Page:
Bridging trust deficit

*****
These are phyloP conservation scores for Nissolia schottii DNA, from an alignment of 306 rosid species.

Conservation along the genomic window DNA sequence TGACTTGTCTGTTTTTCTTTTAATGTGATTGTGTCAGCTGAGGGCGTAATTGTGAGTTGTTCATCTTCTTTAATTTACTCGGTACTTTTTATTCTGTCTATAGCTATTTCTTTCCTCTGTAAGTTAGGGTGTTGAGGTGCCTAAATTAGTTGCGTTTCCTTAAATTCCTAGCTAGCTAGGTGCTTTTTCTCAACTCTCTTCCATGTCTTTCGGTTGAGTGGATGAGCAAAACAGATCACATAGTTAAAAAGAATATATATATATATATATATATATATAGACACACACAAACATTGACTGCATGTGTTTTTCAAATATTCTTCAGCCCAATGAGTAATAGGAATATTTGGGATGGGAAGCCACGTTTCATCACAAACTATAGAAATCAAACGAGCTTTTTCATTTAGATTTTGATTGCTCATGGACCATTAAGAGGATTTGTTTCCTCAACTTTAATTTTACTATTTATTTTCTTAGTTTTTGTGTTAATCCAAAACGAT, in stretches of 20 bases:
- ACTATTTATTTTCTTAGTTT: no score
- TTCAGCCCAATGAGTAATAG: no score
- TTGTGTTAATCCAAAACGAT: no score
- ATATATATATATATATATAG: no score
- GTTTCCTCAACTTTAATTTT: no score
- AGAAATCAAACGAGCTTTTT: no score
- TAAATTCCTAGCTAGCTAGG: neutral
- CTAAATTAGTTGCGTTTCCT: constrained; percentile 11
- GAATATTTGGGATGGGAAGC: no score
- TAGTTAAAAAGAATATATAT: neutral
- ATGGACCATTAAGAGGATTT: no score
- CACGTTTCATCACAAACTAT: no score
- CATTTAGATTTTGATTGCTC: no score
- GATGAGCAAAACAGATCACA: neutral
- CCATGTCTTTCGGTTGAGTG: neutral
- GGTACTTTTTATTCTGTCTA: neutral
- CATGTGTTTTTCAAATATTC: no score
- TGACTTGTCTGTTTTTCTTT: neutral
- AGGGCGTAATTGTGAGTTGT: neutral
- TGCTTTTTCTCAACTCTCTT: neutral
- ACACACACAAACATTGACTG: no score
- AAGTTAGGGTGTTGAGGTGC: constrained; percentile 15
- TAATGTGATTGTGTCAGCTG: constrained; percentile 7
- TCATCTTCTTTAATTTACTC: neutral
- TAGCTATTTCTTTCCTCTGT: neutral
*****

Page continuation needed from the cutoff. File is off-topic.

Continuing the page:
EXPRESSING her satisfaction with the outcome of the US-Pak-Afghan talks in Washington US Secretary of State Hillary Clinton said that the first round had been quite meaningful. Her statement that the three countries would from now on regularly hold these meetings is a proper way to deal with the confusing situation in the South Asian region. It is good to learn that both Pakistan and Afghanistan have agreed to work closely in counter-insurgency operations along the border. The assurance given by Foreign Minister Shah Mahmood Qureshi while talking to media in Washington that steps have been taken to bridge the trust deficit would have a positive impact on Pak-Afghan relations. He also sounded quite optimistic when addressing a news conference on Thursday saying that the US intended to triple the current aid to more than $1.5 billion a year and that a bill to establish reconstruction opportunity zones in the tribal areas would be introduced in Congress in a day or two. What is more Chairman US Joint Chiefs of Staff Admiral Mullen in a press briefing said that his doubts about the Swat deal had been allayed. While these aspects are encouraging, it is a pity that the Obama administration did not cede any ground on drones. Surprisingly while the talks were being held, CIA Director Leon Penetta warned that the drone attacks would continue. Besides, the US has still to respond to COAS Gen Kayani's request for equipment like Cobra and Apache helicopters. A little more on the diplomatic front is certainly needed.

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